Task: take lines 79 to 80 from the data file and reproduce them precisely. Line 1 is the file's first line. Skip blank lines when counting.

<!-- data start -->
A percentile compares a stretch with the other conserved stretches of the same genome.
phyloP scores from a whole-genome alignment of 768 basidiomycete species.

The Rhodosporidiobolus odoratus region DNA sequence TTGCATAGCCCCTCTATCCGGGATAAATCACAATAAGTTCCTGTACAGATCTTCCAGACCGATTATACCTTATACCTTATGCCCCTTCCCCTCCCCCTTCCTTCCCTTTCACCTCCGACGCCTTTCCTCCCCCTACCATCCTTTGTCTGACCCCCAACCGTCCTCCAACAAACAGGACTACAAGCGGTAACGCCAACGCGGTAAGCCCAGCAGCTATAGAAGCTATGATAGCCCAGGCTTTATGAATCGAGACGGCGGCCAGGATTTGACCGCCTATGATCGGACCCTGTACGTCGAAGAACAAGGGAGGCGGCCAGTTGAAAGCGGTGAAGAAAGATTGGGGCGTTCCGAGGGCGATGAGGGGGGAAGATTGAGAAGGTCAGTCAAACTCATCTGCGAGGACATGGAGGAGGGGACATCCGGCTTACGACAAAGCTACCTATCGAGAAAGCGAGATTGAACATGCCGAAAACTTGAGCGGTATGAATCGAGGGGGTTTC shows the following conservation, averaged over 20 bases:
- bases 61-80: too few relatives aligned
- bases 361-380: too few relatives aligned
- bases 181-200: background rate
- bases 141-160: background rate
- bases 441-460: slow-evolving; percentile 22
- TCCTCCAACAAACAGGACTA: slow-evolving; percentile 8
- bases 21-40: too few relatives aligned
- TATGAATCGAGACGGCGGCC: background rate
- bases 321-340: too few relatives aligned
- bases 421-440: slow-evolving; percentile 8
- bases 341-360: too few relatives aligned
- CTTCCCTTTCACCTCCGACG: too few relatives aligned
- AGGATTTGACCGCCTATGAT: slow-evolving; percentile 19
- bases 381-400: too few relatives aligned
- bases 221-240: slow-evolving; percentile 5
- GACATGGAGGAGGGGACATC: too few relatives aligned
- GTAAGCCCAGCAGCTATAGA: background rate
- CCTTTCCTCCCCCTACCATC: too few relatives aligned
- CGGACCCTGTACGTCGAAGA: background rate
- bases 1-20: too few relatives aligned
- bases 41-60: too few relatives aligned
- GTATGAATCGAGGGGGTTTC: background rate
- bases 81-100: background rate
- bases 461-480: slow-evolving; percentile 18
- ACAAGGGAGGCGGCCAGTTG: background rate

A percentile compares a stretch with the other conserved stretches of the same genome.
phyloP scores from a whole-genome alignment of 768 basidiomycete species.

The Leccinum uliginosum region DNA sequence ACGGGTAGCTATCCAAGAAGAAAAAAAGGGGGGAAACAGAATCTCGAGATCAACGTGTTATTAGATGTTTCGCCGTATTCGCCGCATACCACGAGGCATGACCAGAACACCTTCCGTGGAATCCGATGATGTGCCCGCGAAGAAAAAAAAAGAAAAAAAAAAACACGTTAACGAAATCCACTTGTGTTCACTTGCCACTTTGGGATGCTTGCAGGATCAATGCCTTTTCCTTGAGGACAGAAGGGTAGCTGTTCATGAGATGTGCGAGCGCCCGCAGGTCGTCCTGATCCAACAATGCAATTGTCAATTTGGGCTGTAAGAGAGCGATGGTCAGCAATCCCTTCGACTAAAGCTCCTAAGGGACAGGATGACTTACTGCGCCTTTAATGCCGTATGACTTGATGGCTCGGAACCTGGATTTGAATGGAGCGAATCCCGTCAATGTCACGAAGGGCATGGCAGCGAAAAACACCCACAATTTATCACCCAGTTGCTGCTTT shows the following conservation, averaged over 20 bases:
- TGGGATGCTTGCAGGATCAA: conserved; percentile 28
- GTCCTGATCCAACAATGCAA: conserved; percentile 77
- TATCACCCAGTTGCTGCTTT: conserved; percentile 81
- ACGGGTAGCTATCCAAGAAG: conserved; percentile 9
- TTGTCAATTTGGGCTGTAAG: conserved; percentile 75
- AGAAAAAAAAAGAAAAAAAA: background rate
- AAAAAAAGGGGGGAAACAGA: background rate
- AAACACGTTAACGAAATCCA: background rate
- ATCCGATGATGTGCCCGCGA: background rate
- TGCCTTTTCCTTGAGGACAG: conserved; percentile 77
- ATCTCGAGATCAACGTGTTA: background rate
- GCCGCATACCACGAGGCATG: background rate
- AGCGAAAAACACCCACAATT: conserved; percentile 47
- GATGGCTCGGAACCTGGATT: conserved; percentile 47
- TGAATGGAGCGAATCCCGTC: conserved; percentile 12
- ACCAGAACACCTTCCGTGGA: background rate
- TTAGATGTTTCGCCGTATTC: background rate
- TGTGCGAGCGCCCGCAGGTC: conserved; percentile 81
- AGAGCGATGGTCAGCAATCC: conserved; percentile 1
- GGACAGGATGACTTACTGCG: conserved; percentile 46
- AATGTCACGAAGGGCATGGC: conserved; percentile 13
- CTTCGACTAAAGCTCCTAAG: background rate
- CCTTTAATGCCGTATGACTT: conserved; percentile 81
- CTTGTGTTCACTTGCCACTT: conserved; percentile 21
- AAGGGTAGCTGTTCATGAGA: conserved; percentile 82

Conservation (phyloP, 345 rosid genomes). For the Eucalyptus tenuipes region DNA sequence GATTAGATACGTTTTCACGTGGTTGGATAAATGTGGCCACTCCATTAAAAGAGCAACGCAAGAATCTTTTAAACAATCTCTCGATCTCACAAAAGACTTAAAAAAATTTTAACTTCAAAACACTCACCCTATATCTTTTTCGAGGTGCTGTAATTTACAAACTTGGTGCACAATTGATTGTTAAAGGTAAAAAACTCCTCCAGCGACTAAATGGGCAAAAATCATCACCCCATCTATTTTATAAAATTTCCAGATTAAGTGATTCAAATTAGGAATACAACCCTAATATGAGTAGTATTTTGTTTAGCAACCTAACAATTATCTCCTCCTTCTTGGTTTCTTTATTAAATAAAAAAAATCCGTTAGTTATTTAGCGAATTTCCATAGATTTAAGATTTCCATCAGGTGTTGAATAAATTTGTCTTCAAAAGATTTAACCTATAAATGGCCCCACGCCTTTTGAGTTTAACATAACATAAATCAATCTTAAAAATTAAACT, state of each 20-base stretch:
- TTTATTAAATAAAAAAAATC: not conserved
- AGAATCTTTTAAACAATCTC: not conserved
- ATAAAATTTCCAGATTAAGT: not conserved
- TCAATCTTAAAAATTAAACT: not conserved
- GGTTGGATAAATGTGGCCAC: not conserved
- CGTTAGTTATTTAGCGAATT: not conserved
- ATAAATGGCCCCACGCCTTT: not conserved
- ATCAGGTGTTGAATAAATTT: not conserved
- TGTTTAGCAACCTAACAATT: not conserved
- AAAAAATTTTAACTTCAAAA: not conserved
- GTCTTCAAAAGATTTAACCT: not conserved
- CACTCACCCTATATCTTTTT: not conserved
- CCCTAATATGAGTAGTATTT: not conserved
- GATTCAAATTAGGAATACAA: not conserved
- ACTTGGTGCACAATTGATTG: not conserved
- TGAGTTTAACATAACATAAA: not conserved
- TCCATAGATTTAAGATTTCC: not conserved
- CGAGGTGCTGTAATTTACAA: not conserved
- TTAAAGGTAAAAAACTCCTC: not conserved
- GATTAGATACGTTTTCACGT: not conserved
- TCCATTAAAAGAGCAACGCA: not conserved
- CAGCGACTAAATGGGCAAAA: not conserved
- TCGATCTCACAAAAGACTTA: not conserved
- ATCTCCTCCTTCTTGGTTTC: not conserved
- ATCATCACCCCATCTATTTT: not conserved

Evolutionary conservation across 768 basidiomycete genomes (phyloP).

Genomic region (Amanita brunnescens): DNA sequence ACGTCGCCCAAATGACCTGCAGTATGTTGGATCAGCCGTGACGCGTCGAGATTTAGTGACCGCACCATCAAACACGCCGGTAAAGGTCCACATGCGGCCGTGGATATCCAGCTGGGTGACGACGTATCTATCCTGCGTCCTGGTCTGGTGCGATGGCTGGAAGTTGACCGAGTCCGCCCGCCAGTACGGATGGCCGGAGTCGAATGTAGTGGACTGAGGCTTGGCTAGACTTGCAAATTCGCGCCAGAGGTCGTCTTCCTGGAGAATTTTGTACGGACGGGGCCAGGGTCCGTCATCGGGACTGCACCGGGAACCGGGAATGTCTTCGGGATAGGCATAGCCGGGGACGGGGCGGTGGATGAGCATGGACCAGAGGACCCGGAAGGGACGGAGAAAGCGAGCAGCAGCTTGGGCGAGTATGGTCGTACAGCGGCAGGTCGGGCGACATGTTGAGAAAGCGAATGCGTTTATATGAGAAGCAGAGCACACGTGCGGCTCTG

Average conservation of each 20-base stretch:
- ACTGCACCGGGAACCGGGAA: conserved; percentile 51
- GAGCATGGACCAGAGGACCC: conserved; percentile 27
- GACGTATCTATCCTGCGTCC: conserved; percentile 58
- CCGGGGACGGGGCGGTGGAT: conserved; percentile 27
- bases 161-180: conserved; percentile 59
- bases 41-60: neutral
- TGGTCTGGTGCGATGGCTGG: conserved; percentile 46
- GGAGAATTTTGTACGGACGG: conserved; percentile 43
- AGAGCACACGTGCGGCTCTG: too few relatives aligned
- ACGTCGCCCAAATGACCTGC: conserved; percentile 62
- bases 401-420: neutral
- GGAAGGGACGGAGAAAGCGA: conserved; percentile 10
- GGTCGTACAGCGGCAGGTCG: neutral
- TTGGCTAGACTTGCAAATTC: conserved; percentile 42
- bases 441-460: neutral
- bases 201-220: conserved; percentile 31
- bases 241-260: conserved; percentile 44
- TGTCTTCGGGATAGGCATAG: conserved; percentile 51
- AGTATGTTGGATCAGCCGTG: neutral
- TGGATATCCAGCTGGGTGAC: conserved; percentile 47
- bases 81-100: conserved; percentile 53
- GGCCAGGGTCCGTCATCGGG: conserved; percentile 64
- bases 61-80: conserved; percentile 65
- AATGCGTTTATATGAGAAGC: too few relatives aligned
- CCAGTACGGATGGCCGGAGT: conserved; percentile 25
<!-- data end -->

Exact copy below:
- CAGCGACTAAATGGGCAAAA: not conserved
- TCGATCTCACAAAAGACTTA: not conserved